Trump PAC Spends More Defending Texas House Seat Than Any Race This Cycle

America First Action has spent $2.6 million to help longtime GOP Rep. Pete Sessions keep his seat

Rep. Pete Sessions, R-Texas, speaks with reporters as he leaves the House Republican Conference meeting in the Capitol on Tuesday, Jan. 9, 2018. (Bill Clark/CQ Roll Call)

The top super PAC aligned with President Donald Trump is releasing another ad Tuesday in Texas’ 32nd District, where longtime GOP Rep. Pete Sessions is facing arguably his toughest test for re-election yet against Democrat Colin Allred.

America First Action, the super PAC promoting candidates who support the president’s agenda, has sunk $2.6 million into defending Sessions’ seat. That’s the most the PAC has spent on any race this cycle.

That investment includes airtime for the ad that will hit Dallas-area airwaves Tuesday and will run through the rest of October.

The PAC has invested nearly $20 million overall in 11 House races where Republican candidates are mostly on defense, and four Senate races — Missouri, Indiana, Montana, and North Dakota — where Republicans are on offense.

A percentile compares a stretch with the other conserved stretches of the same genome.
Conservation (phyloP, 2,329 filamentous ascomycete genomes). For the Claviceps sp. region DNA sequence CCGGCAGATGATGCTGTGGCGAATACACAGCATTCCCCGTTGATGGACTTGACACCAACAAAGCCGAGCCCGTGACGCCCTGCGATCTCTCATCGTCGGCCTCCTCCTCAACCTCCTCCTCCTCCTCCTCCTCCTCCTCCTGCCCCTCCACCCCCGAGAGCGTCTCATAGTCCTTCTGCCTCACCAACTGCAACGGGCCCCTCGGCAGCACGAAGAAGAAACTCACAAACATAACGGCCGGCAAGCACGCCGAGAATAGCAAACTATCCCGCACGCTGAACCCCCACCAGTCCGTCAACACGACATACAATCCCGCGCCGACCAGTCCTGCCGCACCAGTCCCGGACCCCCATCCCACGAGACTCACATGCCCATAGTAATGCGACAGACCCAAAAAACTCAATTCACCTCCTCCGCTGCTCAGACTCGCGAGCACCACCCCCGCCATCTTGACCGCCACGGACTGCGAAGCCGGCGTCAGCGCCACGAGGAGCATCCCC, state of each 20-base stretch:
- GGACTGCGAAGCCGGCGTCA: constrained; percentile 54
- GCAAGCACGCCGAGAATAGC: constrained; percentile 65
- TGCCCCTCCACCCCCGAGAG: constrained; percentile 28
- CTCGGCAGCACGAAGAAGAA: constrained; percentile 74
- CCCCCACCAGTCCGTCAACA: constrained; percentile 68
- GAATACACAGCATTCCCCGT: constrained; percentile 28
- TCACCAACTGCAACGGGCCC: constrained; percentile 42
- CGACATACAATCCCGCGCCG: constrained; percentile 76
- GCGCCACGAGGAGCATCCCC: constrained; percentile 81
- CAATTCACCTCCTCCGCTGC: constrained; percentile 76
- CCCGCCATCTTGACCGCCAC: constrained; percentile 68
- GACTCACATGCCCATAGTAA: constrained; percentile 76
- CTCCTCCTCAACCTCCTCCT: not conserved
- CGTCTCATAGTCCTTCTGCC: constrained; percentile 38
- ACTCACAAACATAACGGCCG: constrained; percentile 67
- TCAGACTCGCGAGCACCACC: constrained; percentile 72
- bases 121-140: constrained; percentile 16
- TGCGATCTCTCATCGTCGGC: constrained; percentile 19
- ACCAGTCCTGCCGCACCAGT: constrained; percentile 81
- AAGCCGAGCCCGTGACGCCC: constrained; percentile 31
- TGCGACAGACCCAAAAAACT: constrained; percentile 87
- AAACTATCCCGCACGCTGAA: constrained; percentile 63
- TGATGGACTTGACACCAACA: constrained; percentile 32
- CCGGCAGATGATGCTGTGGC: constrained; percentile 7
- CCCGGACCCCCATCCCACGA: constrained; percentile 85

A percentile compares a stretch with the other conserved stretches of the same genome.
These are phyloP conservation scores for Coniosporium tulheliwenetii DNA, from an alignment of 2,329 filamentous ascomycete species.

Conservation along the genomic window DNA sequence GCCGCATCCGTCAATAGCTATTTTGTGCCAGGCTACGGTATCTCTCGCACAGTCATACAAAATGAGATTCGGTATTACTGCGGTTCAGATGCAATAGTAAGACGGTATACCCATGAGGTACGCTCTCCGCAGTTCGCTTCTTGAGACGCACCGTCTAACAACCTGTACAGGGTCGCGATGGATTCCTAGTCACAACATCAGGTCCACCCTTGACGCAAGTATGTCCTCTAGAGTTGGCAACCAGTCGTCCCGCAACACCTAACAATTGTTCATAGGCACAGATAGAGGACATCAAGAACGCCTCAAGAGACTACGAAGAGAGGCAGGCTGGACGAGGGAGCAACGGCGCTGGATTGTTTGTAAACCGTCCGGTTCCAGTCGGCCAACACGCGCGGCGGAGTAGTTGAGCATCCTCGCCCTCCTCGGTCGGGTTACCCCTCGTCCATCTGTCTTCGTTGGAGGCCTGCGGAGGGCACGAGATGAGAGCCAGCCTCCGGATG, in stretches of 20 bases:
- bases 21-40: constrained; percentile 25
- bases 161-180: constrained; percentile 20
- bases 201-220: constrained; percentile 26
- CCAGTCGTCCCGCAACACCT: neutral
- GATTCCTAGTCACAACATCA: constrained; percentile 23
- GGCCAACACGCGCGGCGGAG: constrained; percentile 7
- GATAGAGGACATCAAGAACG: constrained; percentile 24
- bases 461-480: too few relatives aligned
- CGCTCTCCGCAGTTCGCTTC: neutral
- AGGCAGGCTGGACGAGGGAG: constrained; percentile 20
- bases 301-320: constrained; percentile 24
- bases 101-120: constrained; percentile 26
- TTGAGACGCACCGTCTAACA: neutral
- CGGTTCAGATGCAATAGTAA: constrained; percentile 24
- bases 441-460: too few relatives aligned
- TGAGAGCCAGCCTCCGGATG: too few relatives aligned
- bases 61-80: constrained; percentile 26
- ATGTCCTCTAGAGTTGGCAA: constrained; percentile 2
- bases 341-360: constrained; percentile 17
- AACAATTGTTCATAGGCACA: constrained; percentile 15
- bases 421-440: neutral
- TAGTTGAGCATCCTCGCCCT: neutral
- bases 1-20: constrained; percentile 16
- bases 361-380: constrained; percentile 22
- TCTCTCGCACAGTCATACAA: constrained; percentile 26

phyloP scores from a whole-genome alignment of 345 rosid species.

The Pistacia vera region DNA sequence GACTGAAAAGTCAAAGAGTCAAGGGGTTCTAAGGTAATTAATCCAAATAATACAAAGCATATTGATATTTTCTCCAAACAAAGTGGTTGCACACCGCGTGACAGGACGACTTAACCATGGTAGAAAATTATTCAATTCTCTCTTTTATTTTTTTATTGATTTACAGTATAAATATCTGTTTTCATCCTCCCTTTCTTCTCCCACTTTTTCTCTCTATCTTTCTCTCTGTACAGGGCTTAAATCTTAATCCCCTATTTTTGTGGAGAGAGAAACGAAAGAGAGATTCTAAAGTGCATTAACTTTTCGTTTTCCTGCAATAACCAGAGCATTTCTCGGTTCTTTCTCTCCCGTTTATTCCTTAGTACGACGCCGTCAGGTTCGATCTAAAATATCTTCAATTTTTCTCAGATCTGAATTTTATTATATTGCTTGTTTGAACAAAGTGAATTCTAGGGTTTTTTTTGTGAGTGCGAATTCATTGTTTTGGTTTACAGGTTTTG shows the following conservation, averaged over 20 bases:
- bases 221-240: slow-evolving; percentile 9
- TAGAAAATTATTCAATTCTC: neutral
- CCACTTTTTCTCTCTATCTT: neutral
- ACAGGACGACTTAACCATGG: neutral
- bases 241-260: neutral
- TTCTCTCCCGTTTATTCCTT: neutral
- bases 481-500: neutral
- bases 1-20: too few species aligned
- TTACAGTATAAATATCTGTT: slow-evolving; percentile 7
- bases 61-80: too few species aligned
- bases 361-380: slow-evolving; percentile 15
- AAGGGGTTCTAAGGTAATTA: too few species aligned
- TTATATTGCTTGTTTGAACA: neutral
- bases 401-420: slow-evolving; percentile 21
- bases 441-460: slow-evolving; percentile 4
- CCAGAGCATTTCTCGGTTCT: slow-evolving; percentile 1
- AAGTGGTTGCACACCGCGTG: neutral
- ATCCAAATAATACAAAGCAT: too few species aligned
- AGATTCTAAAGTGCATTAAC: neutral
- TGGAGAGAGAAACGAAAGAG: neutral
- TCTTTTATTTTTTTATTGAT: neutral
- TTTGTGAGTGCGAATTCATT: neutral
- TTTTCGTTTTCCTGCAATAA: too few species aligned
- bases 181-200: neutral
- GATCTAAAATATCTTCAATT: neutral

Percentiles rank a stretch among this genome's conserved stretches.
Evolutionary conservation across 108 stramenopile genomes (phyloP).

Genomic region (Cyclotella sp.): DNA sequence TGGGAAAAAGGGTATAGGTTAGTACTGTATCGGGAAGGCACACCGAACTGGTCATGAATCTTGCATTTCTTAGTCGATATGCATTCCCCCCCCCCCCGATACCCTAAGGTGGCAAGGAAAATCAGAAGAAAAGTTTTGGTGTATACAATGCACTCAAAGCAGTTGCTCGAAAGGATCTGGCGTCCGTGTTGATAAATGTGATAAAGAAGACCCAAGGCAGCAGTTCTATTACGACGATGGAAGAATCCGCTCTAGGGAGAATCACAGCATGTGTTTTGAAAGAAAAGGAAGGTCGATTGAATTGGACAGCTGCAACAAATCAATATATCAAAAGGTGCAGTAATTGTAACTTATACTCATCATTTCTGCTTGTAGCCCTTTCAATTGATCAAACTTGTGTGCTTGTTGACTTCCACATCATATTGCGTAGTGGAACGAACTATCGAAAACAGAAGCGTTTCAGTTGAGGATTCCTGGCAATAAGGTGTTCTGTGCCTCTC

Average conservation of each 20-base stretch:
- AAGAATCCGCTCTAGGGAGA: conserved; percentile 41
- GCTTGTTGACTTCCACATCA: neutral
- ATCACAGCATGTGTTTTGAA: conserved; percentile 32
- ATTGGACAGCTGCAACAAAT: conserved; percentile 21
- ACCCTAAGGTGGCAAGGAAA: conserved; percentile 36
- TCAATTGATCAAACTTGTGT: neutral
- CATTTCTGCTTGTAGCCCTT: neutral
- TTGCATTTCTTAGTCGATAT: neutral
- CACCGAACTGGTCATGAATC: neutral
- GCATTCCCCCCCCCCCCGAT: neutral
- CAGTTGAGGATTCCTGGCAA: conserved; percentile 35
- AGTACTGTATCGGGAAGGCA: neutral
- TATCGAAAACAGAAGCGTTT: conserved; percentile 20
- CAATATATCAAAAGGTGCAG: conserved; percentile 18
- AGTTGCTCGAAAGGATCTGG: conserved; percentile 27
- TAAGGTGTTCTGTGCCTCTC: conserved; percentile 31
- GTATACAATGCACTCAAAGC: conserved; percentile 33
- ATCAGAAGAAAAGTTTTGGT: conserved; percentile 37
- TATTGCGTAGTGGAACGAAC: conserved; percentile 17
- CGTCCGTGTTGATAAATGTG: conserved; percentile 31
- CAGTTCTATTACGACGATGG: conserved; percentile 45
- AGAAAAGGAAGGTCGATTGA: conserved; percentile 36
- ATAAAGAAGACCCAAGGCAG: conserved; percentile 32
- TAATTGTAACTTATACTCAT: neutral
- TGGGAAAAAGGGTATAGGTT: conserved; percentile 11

The ad hits Allred for supporting a health care plan that would create a public option for non-senior citizens similar to Medicare.

Republicans appear concerned that Sessions’ seat will flip if the travels of the president’s inner circle are any indicator.

Vice President Mike Pence stumped for Sessions in the district last week.

Donald Trump Jr., the president’s oldest and most politically active son, is making a trip down to the Dallas suburbs to host an Oct. 18 fundraiser for Sessions with tickets ranging from $2,700 to $10,000, CNBC reported.

America First Action had already spent hundreds of thousands of dollars for airtime for a previous attack ad against Allred in the district.

Republicans aren’t the only ones going on the attack, though.

Allred’s campaign released an advertisement of its own criticizing Sessions for supporting a health care plan that Allred has said would have stripped away protections for people with pre-existing conditions.

Sessions rejected that characterization of the House GOP’s proposed health care act, which was shot down in the Senate by a one-vote margin last year.

A New York Times/Sienna College poll from late September showed Sessions with a one-point lead over Allred, well within the study’s margin of error.

Hillary Clinton carried the district by 2 points over Trump in 2016, a figure Democrats hope they can capitalize on to flip the seat on Nov. 6.

Inside Elections with Nathan L. Gonzales rates the race a Tossup.

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